Hybrid optimization of low-thrust many-revolution trajectories with coasting arcs and longitude targeting for propellant minimization

David Jimenez-Lluva, Bart Root

Research output: Contribution to journalArticleScientificpeer-review

Abstract

Despite the ongoing advancements in low-thrust propulsion technology and the rise of all-electric satellite platforms, low-thrust spacecraft trajectory optimization remains a complex field of research. Shape-based approximations are predominant in interplanetary applications, but they are generally unsuitable for many-revolution trajectories, common in terrestrial applications. Indirect optimization methods allow for global optimization of many-revolution trajectories, but their mathematical complexity generally requires significant simplifications of the dynamical model, and they must be re-derived for any modification to the system dynamics or constraints. Conversely, direct optimization methods exhibit larger convergence radii and are flexible for application in different problems yet suffer from impractical computational times due to large design vectors. This paper presents a methodology for the optimization of low-thrust many-revolution trajectories, employing a hybrid combination of indirect and direct optimization methods. Similar hybrid approaches have been shown to be highly reliable for minimum-time trajectories. This methodology preserves similar performance while additionally enabling minimum-propellant optimization, through a mechanism that allows for coasting (non-thrusting) arcs, as well as targeting of the final geodetic-longitude. To reduce the propagation load of the methodology, we combine an orbital averaging scheme with a differential evolution algorithm, leading to a global optimization process with a practical computational effort. The analytical nature of the methodology reduces the number of optimization variables and its computational counterpart provides unmatchable flexibility for a configurable force and perturbation model as well as operational constraints fulfilment. The approach is applied to an unperturbed and a J2-perturbed GTO-GEO transfer, revealing a 0.03% and a 0.4% error, for time- and propellant-minimization respectively, relative to the reference optimal trajectories. This proves that the method can match the performance of former hybrid approaches while additionally allowing for engine on/off switching. Moreover, the inclusion of the J2 perturbation shows that, in contrast to indirect methods, it can accommodate modifications to the system dynamics without the need to re-derive the optimal control laws. Furthermore, a superior convergence radius of the optimization problem is demonstrated for the hybrid method, with respect to a reference indirect method, through the simultaneous optimization for minimum-propellant expenditure and final geodetic-longitude targeting. This research constitutes a significant advancement for space mission design and satellite operations, because it simultaneously harnesses the advantages of indirect and direct methods with broader flexibility than the popular indirect approaches and enhanced functionality than the former hybrid methods published in literature.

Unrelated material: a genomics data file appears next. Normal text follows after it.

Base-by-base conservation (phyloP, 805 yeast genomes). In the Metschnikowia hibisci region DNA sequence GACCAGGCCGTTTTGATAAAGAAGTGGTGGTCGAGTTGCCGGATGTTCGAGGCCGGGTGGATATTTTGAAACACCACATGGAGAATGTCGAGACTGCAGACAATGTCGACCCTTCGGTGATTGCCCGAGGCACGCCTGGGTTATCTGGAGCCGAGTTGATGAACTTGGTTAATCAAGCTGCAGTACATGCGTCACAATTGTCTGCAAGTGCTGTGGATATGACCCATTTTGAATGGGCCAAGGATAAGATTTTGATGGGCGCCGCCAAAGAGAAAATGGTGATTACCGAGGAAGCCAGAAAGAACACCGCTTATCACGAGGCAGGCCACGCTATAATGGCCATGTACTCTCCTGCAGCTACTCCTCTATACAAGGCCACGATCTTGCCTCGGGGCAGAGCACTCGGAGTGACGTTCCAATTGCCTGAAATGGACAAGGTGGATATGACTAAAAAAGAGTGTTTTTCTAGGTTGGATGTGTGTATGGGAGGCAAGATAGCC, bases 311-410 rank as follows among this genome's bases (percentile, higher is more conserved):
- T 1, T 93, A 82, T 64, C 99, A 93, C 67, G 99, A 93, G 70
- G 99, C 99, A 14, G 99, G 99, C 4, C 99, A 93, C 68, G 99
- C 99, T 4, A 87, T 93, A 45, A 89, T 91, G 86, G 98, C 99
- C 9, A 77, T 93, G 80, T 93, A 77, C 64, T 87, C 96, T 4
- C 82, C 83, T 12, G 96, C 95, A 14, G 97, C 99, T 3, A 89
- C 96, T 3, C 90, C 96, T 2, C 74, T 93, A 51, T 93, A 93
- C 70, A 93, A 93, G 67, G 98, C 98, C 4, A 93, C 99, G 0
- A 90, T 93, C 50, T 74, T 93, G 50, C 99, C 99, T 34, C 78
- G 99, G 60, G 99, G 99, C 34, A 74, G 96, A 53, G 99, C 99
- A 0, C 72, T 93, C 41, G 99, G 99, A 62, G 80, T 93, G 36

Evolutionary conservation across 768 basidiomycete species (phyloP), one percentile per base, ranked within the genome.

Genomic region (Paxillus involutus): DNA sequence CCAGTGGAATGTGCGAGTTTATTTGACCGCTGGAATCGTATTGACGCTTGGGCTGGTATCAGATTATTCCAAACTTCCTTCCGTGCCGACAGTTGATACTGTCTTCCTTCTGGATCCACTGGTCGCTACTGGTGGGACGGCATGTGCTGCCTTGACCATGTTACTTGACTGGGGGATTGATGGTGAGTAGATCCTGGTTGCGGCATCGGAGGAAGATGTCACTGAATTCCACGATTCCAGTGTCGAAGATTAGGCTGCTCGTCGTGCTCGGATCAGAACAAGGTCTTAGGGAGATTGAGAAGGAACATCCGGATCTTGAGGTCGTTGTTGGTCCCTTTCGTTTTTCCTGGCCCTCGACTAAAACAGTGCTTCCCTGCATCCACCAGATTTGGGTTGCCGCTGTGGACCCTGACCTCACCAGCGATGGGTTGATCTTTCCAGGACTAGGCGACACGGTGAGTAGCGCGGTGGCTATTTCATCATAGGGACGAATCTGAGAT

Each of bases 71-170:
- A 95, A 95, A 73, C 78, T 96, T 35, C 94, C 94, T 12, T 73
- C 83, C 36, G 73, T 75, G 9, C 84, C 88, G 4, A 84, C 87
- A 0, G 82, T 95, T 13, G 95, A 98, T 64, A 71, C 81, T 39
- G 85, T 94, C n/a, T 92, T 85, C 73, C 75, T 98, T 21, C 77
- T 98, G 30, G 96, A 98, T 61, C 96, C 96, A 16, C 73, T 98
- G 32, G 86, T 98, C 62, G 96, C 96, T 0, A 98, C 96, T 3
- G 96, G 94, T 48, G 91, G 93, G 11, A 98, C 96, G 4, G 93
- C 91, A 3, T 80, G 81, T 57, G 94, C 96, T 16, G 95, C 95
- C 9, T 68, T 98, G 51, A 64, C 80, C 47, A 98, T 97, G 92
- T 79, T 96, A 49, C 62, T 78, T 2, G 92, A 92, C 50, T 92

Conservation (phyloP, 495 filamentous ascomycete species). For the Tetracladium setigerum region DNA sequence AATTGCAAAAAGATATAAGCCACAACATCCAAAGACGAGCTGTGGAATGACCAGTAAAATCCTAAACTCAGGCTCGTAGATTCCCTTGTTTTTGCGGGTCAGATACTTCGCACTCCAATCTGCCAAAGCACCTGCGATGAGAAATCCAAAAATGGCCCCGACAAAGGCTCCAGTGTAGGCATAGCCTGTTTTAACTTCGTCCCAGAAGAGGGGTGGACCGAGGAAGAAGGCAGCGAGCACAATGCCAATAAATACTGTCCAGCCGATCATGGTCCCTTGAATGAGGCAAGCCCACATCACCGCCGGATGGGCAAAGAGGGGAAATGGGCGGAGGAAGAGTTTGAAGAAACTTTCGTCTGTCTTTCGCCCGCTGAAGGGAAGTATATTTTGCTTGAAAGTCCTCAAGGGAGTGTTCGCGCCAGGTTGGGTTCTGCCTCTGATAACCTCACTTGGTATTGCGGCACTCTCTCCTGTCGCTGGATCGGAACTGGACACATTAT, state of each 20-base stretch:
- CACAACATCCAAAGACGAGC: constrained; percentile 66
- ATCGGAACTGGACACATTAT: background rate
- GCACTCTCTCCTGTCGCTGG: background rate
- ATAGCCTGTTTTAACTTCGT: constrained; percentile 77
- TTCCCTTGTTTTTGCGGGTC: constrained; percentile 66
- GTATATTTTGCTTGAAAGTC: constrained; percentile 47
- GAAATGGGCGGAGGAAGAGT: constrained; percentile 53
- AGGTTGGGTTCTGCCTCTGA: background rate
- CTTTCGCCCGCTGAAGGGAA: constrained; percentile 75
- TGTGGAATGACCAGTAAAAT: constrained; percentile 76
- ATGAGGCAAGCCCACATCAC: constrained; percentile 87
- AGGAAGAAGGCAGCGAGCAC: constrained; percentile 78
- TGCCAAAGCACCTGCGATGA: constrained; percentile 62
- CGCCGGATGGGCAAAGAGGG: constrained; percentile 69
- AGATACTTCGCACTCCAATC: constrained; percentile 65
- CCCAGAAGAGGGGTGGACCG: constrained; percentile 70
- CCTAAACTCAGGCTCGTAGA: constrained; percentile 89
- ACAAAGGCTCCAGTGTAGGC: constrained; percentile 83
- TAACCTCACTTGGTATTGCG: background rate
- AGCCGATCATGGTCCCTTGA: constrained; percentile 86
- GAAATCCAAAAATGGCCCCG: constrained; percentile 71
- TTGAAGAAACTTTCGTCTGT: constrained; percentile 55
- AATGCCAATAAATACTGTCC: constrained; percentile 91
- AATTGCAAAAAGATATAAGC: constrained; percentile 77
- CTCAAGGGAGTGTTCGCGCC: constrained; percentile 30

Original languageEnglish
Pages (from-to)232-245
Number of pages14
JournalActa Astronautica
Volume177
DOIs
Publication statusPublished - Dec 2020

Keywords

  • Coasting arcs
  • Longitude-targeting
  • Low-thrust
  • Optimization
  • Propellant-minimization
  • Time-minimization

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